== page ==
North Korean Defector Killed Someone Before Dramatic Escape Across the DMZ

This explains a lot of why this North Korean soldier was in such a rush to defect across the DMZ:

A North Korean soldier who made a desperate dash across the border in November escaped after causing a person’s death, a South Korean newspaper reported Tuesday, quoting an unidentified intelligence official.

According to the report in newspaper Dong-A, the confession came from Oh Chung Sung—or Oh Chong Song, depending on the translation—over the course of a routine interrogation led by the the South Korean spy agency.

“I committed a crime in North Korea, which caused a death,” Oh reportedly said. Though South Korean media reported his comments about killing someone, the nature of the alleged crime was not clear.

The South Korean Ministry of Unification did not confirm the reports. “The investigation has not been completed yet,” a ministry spokesperson told reporters at a press conference, quoted in South Korean news agency Yonhap. “We cannot confirm specific details of the incident.” [Newsweek]

You can read the rest at the link, but it is not expected that the ROK will send the defector back to North Korea despite the murder.

North Korean Soldier Who Defected Across the DMZ Will Survive, But Was In Very Poor Health Before Being Shot

North Korean Defectors Show Signs of Radiation Exposure

Not only is South Korea having diseased defectors arrive, they now have to deal with ones that have radiation exposure as well:

At least four defectors from North Korea have shown signs of radiation exposure, the South Korean government said on Wednesday, although researchers could not confirm if they were was related to Pyongyang’s nuclear weapons program.

The four are among 30 former residents of Kilju county, an area in North Korea that includes the nuclear test site Punggye-ri, who have been examined by the South Korean government since October, a month after the North conducted its sixth and most powerful nuclear test, Unification Ministry spokesman Baik Tae-hyun told a news briefing.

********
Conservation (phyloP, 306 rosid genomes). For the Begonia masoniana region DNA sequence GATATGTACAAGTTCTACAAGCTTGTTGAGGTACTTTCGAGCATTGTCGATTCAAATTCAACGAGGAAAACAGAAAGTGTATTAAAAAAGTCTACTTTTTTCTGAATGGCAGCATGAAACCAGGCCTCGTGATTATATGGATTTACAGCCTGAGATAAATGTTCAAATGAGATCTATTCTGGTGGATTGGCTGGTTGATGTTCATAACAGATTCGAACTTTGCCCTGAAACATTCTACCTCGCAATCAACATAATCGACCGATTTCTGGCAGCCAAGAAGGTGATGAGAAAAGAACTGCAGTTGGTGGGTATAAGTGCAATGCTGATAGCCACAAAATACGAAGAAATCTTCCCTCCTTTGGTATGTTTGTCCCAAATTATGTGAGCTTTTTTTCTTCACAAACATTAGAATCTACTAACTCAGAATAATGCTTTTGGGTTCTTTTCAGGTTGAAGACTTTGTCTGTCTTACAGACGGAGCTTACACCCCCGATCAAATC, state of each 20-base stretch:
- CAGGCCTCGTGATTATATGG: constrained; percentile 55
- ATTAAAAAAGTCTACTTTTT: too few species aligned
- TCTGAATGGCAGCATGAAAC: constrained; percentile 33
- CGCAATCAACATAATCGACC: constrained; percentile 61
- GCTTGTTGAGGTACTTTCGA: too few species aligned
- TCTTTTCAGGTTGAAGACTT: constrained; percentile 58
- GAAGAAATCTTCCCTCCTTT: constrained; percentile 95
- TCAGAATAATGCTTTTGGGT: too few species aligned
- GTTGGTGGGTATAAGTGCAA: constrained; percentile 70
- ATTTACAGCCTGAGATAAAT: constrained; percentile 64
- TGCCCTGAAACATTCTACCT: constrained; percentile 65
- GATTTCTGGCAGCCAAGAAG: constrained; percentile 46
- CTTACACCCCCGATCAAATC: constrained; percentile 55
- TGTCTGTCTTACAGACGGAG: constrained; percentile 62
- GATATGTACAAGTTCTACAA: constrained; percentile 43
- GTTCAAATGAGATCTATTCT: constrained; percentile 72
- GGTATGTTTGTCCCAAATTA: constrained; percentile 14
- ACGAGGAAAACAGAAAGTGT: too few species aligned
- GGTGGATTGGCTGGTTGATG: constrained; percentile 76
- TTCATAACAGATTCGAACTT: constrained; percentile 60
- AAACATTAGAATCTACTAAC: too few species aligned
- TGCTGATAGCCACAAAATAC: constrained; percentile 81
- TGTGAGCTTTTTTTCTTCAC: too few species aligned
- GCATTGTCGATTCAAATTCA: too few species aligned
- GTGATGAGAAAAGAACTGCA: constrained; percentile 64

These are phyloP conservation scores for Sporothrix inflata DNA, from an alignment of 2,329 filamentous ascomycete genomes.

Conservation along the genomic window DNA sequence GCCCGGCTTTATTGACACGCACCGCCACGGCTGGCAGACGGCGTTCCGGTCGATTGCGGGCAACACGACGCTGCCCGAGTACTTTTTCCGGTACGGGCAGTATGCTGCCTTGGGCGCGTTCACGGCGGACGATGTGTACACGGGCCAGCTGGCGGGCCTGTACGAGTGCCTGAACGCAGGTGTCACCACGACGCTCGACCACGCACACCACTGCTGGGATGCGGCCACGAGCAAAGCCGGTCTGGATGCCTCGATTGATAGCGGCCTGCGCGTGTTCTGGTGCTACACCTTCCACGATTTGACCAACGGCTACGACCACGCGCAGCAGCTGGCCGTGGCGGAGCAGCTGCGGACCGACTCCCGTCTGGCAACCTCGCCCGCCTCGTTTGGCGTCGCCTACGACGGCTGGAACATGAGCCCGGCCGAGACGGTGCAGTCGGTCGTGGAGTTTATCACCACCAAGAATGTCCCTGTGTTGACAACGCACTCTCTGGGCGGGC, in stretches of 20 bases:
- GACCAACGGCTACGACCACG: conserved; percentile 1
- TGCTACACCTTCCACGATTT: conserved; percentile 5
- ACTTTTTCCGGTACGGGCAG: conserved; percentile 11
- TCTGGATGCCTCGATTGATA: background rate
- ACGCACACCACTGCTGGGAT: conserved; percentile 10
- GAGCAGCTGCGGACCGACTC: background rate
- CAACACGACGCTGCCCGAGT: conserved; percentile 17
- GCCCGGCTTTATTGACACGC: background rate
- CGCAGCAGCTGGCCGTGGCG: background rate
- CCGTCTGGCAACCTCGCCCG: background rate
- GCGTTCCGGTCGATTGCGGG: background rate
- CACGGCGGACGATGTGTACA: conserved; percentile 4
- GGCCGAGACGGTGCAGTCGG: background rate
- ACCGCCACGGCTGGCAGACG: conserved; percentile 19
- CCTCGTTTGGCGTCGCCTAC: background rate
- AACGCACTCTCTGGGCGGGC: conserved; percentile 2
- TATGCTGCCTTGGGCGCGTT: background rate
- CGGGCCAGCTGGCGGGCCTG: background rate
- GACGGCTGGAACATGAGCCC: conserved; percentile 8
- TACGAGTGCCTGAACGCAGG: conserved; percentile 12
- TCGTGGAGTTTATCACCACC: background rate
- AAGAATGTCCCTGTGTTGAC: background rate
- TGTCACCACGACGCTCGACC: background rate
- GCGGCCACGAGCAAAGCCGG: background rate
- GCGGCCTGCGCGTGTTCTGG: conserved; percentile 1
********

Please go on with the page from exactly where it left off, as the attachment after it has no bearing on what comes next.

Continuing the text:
They were exposed to radiation between May 2009 and January 2013, and all defected to the South before the most recent test, a researcher at the Korea Atomic Energy Research Institute, which carried out the examinations, told reporters. [Reuters]

You can read more at the link.

The Fourth North Korean Soldier This Year Defects Across the DMZ

Yet another North Korean soldier has defected across the Demilitarized Zone (DMZ) and this time it was not as dramatic as the November defection at the JSA:

A North Korean soldier defected to South Korea across the mid-western border Thursday, according to the Joint Chiefs of Staff (JCS).

“A low-ranking soldier defected to our GP (guard post) across the mid-western border at 8:04 a.m.,” a JCS official said, asking not to be named.

The latest defection came about 40 days after another North Korean soldier fled to the South through the Joint Security Area (JSA) at the truce village of Panmunjeom.

The JCS said the GP occupants identified the soldier coming toward the South through surveillance equipment, adding that the soldier carried an AK-47 assault rifle.

“Relevant bodies will conduct an investigation into how and why the soldier defected to the South,” the official said.

No shots were exchanged between the two Koreas during the soldier’s defection; but South Korean troops fired 20 warning rounds from K-3 machine guns at 9:24 a.m. when North Korean border guards approached the Military Demarcation Line (MDL) while searching for the soldier who defected.

“The North’s border guards stopped approaching the MDL after our warning shots,” the official said.

At 10:13 a.m. and 10:16 a.m., shots were heard from the North, but there was no damage on the South Korean side, the official added.  [Korea Times]

You can read more at the link, but I would not be surprised if the shots heard from the North were executions of the officers responsible for the soldier who defected.  The same thing happened after the Russian student defected during the 1984 JSA Shootout.

This defection is the fourth this year by a North Korean soldier.  Prior to these defections there were four defections of North Korean soldiers in the past 5 years.

Coincidentally on the same day two North Korean fishermen defected across the East Sea as well.  They were picked up to the north of Dokdo.  That makes 15 North Korean defections this year across the DMZ or maritime border compared to 5 last year.  The numbers may be up this year of defecting across the border, but the numbers are still too low to draw any hard conclusions.  I guess we will see what happens in 2018.